Work begins to "rewild" Vancouver and connect people to the natural world

Dec 19 2017, 7:24 pm

The Vancouver Park Board has already started work to “rewild” Vancouver so the city can become not only the greenest, but the most ecologically literate on earth.

The rewilding work is among the recommendations in “Rewilding Vancouver: From Sustaining to Flourishing”, an action plan to encourage and enable people to more fully relate and connect to the natural world.

The action plan recommends three priorities:

  1. Special wild places in the city
  2. Nature in everyday life
  3. Meaningful Park Board leadership

The plan contains 49 actions for the Park Board and partner organizations to work toward over the next five years. The ambitious plan was produced by the Environmental Education and Stewardship Task Force and working groups made up of community organizations and supported by Park Board and City staff.

The 16-member Task Force, along with two working groups, worked through the winter and spring of 2014 to understand existing environmental education and stewardship assets, partnerships, and programs in the Park Board.

The plan was unanimously approved by the Board at a July 21 meeting. Quick starts already underway include:

  • Identifying 28 unique biodiversity hot spots on public and private lands such as: Stanley Park forest, Fraserview Golf Course, Spanish Banks, Renfrew Ravine, Habitat Island, and Avalon Pond in Everett Crowley Park
  • Developing a program called “Reflect Effect,” which helps youth use creative media as a tool for exploring environmental themes and projects
  • Exploring the feasibility of using Park Board facilities to provide outdoor environmental education; a Greenest City Scholar from the University of British Columbia is researching the topic this summer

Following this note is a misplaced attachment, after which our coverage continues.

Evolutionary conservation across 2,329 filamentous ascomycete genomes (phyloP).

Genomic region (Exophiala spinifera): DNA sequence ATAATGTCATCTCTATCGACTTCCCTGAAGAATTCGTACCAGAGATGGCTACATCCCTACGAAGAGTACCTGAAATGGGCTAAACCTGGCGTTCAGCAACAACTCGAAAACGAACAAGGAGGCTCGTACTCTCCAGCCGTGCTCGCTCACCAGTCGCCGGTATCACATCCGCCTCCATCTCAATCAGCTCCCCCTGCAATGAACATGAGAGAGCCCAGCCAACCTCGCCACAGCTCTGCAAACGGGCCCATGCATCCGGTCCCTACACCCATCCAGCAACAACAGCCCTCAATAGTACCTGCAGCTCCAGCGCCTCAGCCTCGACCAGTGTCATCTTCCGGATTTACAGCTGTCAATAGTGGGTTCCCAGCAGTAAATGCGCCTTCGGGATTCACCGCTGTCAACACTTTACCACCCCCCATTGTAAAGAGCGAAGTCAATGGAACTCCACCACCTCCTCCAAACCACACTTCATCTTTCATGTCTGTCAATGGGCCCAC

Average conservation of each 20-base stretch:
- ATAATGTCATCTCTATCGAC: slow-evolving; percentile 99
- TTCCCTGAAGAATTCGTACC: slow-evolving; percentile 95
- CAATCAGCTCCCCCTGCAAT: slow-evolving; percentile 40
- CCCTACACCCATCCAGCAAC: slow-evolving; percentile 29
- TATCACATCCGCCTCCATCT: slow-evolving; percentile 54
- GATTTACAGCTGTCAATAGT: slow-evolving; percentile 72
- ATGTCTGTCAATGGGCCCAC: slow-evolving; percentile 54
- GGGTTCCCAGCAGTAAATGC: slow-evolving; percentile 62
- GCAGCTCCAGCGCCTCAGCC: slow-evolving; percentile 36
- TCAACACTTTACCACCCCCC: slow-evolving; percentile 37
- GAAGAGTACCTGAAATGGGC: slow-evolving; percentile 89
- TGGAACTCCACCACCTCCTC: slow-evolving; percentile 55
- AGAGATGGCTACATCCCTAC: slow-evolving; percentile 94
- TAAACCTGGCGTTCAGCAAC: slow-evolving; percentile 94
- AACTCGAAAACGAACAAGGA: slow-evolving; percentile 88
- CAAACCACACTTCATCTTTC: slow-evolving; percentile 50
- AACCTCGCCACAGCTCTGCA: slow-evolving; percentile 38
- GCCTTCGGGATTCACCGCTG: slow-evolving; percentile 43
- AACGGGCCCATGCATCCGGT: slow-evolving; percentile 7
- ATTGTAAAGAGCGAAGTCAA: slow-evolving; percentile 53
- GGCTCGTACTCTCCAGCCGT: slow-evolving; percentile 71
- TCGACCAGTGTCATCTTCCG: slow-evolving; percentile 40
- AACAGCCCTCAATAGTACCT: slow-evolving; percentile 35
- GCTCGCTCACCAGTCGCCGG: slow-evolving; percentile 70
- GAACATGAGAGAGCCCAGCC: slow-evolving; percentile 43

• Supporting pollinators by reducing mowing in pilot locations, providing wildflower seed to community gardens and other partners, and developing and sharing educational materials

“The task force believes that every Vancouver resident should be able to witness the magic of seeing salmon in their local stream, whales in the harbour, and eagles above them. We hope residents will help make this possible and join the call to rewild Vancouver,” said Park Board Commissioner Niki Sharma who co-chaired the task force with Commissioner Sarah Blyth.

J.B. Mackinnon, author of “The Once and Future World” and coauthor of “The 100-Mile Diet”, a bestseller that is widely credited as a catalyst of the local foods movement, says “by rewilding Vancouver, we will create a city that is not only more resilient, but also more exciting, more fascinating, more magical to live in – wilder in every sense of the word.”

The Task Force supports the ambitious goal of the Park Board and City of Vancouver to become the greenest city in the world, including ensuring that everyone lives within a five-minute walk of a green space.

The creation of the first Environmental Education and Stewardship Action Plan also brings together many aspects of the Park Board Strategic Plan.

The action plan also builds on the strong partnerships that the Park Board has with community organizations working to provide more opportunities for people to learn about and experience nature in the city.


One with nature via shutterstock

DH Vancouver StaffDH Vancouver Staff

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